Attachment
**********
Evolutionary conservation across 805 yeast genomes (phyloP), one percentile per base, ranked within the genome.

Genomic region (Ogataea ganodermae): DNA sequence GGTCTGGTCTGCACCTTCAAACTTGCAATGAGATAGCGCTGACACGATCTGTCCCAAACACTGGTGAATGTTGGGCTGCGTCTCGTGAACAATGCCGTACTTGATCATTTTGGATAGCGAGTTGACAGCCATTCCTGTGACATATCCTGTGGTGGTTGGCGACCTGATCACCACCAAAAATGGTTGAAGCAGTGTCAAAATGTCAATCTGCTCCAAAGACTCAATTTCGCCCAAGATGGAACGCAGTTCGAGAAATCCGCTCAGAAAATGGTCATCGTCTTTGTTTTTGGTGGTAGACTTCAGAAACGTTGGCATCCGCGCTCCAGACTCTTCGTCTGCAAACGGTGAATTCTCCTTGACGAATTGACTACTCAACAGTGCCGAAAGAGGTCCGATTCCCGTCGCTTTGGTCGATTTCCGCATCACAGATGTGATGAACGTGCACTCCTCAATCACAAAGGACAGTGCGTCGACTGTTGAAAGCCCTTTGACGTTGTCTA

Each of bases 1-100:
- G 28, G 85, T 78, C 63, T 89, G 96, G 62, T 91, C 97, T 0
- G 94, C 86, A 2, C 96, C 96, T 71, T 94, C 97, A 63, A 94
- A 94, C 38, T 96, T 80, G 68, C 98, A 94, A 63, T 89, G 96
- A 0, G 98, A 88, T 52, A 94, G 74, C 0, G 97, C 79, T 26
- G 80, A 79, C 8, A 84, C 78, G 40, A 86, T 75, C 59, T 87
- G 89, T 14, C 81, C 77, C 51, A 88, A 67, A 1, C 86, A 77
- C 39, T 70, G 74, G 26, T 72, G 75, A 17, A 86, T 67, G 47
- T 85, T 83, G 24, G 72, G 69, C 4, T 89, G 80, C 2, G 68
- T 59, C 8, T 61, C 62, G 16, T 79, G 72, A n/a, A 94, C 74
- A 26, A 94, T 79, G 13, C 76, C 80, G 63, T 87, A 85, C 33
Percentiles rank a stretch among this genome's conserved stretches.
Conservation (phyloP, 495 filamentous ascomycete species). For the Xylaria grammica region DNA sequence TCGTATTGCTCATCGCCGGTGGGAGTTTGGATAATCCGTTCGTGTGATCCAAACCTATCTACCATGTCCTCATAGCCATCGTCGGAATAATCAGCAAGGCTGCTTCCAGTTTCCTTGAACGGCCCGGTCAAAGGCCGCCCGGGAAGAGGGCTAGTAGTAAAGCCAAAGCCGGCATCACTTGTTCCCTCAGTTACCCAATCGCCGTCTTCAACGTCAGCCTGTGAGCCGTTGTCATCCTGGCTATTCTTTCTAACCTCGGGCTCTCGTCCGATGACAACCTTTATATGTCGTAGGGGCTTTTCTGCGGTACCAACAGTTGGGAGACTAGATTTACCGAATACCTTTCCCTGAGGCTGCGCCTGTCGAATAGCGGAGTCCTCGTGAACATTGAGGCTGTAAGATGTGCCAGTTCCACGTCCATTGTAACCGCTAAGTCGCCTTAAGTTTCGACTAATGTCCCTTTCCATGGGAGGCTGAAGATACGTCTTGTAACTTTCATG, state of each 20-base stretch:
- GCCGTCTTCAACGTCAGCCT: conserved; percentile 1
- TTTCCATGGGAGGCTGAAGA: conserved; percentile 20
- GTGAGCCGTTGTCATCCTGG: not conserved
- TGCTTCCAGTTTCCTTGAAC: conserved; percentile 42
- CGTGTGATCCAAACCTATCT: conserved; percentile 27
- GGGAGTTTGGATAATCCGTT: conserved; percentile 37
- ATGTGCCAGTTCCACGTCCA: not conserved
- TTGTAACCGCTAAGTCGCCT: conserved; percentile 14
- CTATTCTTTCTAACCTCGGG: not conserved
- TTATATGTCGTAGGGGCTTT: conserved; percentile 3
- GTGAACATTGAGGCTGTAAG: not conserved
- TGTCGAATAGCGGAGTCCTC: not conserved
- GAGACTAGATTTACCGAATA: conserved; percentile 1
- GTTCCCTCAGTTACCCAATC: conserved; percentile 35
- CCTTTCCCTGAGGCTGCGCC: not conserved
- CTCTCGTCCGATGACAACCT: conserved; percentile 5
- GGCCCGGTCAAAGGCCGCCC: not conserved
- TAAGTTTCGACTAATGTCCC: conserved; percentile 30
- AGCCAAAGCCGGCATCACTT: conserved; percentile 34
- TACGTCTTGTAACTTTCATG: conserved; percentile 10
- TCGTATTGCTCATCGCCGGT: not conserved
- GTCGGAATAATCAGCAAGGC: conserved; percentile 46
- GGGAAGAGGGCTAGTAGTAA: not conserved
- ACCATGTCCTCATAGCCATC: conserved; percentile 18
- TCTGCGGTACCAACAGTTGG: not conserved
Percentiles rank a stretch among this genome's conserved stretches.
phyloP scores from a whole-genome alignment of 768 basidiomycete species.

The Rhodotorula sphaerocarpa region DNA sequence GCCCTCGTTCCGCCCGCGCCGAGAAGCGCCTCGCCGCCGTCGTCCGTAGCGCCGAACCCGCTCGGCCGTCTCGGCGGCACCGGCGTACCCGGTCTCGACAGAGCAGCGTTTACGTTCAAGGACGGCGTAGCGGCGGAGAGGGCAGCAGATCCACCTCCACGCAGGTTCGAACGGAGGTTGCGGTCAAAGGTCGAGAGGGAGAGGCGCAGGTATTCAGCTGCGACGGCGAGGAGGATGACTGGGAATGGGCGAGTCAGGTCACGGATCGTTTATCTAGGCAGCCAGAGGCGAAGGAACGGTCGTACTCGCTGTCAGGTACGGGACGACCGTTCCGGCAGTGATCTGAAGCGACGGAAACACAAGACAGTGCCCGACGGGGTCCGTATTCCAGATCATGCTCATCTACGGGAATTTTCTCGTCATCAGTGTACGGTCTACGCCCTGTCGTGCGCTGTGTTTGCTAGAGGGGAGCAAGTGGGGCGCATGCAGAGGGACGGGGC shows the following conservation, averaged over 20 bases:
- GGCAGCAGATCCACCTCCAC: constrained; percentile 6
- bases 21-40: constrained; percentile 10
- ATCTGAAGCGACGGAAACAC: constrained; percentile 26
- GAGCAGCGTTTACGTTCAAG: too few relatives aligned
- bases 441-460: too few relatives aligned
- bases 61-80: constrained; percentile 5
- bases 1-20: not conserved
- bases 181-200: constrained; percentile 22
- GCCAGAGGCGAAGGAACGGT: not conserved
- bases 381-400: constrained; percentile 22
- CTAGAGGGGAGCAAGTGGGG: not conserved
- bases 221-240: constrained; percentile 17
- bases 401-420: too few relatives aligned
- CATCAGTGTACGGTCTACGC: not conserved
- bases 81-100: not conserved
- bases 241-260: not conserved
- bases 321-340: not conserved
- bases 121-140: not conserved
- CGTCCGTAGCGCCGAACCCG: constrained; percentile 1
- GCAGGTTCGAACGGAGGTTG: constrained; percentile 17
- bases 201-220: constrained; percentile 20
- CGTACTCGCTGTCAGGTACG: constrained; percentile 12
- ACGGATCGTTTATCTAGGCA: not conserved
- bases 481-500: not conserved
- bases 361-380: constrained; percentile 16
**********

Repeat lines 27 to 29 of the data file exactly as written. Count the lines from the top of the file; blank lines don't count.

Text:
- TGTCGAATAGCGGAGTCCTC: not conserved
- GAGACTAGATTTACCGAATA: conserved; percentile 1
- GTTCCCTCAGTTACCCAATC: conserved; percentile 35